Introduction to Excel Dashboard Design & Development
Excel dashboards offer a wide range of creative possibilities for presenting data. They provide a platform for businesses to visualize their information in an efficient and meaningful way. Excel dashboards can be used to track projects, analyze performance, and even showcase visuals in both an intuitive and eye-pleasing format.
What is an Excel Dashboard?
An Excel dashboard is a graphical representation of data and information compiled from various inputs, such as QuickBooks, Salesforce, and CSV files. It typically consists of multiple pivot tables, charts, graphs, and other visuals. Dashboards are designed to make data and information more easily accessible, understandable, and interactive.
Benefits of Creating a Dashboard in Excel
Creating a dashboard in Excel has numerous advantages. It allows businesses to easily identify trends, monitor progress, and make informed decisions. Excel dashboards are also flexible, and can be customized to the user’s needs. Here are some of the key benefits of creating an Excel dashboard:
- Enhance data visualization
- Improve data accuracy
- Provide an interactive dashboard interface
- Easily control changes and customize features
- Allow for forecasting and projections
Excel is a powerful, versatile, and user-friendly software solution developed by Microsoft. It is a powerful tool for data analysis, visualizing data, creating complex business models, or designing complex interactive dashboards. Dashboards created in Excel allow users to interpret large sets of data quickly. With the right knowledge, anyone can utilize Excel to design a valuable dashboard.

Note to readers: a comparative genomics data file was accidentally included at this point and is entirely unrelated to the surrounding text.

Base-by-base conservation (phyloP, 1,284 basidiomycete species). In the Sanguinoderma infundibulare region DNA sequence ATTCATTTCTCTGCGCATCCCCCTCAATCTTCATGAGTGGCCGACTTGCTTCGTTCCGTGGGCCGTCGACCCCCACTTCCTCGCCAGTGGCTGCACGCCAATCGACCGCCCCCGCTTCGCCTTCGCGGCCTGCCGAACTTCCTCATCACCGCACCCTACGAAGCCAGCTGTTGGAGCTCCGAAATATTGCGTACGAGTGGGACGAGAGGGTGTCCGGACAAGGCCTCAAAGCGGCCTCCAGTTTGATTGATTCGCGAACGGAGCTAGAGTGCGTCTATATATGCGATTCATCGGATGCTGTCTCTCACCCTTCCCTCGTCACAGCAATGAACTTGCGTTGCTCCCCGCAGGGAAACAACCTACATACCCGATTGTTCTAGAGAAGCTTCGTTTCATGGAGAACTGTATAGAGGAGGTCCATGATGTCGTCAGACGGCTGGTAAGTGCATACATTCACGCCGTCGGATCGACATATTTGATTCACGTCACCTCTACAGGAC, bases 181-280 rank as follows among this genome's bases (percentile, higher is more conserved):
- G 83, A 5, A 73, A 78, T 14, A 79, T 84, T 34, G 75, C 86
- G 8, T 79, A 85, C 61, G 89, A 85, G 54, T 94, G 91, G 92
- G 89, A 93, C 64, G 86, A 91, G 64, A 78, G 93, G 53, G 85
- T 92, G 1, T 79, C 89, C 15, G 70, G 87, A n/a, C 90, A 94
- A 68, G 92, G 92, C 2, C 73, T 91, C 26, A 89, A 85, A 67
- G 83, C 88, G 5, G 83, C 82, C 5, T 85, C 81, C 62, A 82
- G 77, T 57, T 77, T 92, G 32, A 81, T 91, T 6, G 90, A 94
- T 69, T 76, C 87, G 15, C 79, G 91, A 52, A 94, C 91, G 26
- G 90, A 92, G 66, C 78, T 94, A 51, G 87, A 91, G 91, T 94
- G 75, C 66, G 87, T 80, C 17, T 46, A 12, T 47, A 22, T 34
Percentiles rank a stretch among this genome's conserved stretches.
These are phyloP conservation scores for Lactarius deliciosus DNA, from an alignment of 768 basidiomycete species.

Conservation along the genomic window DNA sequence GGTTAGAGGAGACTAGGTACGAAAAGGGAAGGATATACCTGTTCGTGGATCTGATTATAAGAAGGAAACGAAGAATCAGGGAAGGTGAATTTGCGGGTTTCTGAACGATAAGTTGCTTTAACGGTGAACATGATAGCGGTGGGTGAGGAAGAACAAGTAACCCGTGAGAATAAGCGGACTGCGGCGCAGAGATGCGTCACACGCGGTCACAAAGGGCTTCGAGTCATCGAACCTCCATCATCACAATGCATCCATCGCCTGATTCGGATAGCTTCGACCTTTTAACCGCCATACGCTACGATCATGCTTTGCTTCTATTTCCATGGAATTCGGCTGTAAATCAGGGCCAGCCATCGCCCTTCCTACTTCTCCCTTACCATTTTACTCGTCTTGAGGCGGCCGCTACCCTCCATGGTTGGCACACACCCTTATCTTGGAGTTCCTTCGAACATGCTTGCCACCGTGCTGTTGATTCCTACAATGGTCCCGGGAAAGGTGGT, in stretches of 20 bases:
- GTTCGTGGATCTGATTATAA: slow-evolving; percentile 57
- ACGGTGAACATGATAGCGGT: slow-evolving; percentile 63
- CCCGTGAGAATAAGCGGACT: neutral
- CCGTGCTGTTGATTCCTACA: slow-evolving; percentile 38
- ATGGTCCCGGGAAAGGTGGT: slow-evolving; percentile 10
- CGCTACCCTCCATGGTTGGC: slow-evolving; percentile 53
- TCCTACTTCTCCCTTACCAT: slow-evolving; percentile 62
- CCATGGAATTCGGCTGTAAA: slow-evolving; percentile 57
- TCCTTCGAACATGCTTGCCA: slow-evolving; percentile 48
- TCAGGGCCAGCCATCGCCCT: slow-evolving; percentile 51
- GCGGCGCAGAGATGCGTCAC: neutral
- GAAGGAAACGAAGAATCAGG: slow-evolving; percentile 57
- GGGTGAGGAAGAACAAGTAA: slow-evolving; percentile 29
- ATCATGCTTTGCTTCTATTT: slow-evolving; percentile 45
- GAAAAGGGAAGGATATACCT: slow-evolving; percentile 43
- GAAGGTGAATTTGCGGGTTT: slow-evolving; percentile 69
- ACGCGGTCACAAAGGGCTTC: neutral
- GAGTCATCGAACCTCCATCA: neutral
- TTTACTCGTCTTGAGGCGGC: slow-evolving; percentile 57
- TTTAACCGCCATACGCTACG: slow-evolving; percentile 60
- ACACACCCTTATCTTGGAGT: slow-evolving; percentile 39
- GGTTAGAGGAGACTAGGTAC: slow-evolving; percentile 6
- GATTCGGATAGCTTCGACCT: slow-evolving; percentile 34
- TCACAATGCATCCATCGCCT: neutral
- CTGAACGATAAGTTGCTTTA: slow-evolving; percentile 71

Versions of Excel and Macros Compatibility
The versions of Excel available today have come a long way since their inception. Now, they have the capability to combine visual elements such as charts and tables with formulas, macros, and scripts to produce amazing dashboards. While some features are available only in latest versions of Excel, most of the features are supported in all versions. Despite the differences, each version provides powerful tools to let users develop complex and custom dashboards.
Data Sources and Inputs
Excel dashboards are made up of two types of data sources; internal and external. Internal data sources are manually entered or created within the workbook itself, while external data sources are obtained from other sources such as databases or websites. Excel dashboards can be connected to these external data sources to make data analysis more efficient.